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Sunday, November 25, 2012

Reading obituaries

If you still get a daily newspaper, do you read it front-to-back? I don't. I grab section B first; it has the local news, and at the end of section B are the obituaries. I read them as carefully as I studied baseball line scores in the sports section as a boy.

Apparently I'm not alone in reading obituaries of people I don't know. I find them fascinating and educational. Some are inspiring and others are saddening or even cautionary. Either way, there is at least one daily that provides me material for reflection, a kind of everyman's hagiography. Having lived in Raleigh for 26 years, at least once a month I see a family that I recognize. Occasionally someone dies whom I knew on a first-name basis. The frequency of that is rising.

The majority of obits follow a standard form that, I assume, is suggested by the newspaper or the funeral home. But there are creative and even humorous writeups, presumably for those we would have called "characters" in understatement. Photos range from recent to decades old. Many texts use euphemisms for death or quote from the decedent's religion. There are clich├ęs such as "battled cancer" that I wouldn't use, but that's the survivors' choice.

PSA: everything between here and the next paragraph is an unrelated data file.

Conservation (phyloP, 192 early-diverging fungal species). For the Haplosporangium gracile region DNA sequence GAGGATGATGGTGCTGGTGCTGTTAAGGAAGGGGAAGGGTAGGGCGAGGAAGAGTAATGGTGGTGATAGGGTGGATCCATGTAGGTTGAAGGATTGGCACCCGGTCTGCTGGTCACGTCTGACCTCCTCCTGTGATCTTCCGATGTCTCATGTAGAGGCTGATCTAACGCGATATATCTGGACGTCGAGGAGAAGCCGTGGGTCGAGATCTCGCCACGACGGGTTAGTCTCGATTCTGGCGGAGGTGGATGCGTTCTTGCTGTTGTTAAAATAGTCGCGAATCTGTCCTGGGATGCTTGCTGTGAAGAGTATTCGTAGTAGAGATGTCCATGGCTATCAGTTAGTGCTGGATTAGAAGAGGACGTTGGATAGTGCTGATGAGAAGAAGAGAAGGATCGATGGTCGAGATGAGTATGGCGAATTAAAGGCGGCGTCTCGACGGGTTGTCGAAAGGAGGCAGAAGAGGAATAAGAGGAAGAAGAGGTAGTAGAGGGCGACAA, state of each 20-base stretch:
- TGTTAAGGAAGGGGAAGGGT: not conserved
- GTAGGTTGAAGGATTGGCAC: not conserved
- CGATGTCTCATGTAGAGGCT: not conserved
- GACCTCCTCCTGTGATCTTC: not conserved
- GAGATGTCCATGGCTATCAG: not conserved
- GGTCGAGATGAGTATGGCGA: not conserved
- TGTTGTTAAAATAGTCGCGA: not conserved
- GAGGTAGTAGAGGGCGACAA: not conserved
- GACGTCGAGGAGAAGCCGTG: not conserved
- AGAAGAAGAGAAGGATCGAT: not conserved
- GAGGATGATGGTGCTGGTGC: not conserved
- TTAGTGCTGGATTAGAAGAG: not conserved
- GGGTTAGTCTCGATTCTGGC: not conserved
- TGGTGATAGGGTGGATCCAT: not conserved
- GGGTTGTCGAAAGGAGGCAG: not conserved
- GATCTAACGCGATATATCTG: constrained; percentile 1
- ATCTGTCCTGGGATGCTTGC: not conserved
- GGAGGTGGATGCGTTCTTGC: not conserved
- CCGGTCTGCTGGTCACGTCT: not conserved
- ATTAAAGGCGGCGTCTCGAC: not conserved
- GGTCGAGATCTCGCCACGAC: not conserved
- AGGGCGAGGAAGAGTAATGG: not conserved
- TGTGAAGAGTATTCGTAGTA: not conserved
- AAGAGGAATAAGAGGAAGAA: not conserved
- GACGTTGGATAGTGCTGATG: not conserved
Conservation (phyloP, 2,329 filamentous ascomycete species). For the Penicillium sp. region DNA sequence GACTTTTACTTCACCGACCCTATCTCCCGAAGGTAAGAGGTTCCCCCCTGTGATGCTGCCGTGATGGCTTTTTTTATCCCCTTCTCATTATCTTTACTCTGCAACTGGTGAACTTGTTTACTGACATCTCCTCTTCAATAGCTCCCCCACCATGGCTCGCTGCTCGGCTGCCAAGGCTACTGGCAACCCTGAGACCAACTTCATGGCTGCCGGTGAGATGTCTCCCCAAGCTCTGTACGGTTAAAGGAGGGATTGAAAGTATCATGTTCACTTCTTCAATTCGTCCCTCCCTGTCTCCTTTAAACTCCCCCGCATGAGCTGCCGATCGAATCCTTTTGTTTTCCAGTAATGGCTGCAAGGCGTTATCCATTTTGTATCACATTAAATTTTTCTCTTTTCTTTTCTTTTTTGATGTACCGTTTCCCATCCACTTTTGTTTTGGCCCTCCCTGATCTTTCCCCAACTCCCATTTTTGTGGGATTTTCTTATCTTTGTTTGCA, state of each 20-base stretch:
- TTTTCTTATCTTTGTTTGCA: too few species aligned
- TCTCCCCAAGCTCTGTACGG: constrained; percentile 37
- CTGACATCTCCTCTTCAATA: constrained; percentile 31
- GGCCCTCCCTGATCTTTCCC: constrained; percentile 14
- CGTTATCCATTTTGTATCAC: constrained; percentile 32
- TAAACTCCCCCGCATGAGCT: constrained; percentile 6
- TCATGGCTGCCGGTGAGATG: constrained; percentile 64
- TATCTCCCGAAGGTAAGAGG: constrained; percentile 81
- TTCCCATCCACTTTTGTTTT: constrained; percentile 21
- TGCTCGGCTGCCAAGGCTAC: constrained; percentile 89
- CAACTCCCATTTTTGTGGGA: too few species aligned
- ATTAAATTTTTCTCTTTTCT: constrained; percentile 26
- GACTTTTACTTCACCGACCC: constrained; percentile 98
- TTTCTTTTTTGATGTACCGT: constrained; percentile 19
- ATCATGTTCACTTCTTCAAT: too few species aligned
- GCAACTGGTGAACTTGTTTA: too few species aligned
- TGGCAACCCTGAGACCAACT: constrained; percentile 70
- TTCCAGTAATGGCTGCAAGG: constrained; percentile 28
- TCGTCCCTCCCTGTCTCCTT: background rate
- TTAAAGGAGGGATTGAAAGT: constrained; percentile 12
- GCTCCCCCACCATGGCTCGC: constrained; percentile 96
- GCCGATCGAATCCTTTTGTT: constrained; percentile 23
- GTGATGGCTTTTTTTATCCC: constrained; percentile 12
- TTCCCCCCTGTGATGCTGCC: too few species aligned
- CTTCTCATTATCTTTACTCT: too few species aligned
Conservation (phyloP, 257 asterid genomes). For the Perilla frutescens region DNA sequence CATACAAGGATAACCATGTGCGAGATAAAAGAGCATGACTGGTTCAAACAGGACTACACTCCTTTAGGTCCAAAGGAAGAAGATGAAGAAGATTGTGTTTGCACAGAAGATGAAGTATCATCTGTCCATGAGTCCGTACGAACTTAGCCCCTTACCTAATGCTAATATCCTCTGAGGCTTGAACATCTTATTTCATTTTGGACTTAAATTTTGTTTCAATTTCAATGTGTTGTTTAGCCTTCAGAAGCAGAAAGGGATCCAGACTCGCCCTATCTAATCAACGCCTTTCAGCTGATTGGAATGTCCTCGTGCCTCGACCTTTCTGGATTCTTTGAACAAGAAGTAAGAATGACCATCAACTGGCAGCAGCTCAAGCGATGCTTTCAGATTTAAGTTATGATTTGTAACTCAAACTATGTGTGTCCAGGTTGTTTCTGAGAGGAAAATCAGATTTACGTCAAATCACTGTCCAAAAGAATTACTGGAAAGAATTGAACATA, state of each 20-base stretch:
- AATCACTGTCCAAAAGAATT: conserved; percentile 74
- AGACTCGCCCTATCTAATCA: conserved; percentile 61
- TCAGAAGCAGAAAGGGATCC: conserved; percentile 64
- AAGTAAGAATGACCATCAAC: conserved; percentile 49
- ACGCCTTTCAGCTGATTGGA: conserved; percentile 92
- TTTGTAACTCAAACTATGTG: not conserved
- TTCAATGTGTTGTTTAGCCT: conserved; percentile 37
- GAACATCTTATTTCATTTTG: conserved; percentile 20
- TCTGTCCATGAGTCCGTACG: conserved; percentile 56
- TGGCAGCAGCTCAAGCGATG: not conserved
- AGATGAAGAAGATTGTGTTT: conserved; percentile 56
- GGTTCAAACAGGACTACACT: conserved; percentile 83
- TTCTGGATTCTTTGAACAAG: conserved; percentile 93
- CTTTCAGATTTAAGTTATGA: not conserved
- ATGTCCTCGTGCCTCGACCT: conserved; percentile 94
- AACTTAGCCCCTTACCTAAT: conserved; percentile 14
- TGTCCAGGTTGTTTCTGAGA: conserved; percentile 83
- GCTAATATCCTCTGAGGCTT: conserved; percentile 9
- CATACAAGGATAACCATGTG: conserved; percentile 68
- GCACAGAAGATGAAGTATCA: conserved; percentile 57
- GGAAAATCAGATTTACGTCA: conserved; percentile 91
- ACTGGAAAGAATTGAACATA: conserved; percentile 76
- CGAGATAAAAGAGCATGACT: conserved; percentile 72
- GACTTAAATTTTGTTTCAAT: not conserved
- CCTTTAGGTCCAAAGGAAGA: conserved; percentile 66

Reading the obits, I feel for parents and siblings when a child died, a tragedy I know something about. I applaud those who made it to age 90+, and I wonder whether they died with their minds intact. There is the occasional veteran of World War II or Korea, and increasingly often a veteran of Vietnam, who deserves my thanks. Some obits are full of accomplishments, but others describe people who lived simple lives or were modest by nature. Some people spent their professional careers in the service of others -- nurses, teachers, ministers, etc. -- and thereby influenced thousands of lives. There are people who suffered from illnesses or disabilities for long periods of time, and there are people with remarkable stories that began in one country and ended far away. A few people never married, others married only once, and still others have a complex and carefully ordered list of survivors. A small number of obits mention ex-husbands and ex-wives as indications of healing, acceptance, or at least acknowledgment.

What explicitly do I have in common with the deceased whose stories are printed? Sometimes a lot, often only the coincidence of living nearby. But every one of them and I have shared the human condition. Working alongside people of different nationalities and cultures has taught me that we all have the same needs, the same hopes, the same concerns, and the same vulnerabilities. This lesson is confirmed by obituaries, whether the individuals are lauded in death or fell from grace in life.

In closing, here's a handy website to stay informed of deaths of the noteworthy. Except for superstars like Whitney Houston, newspapers and websites don't always run these stories. All the news that fits, they print.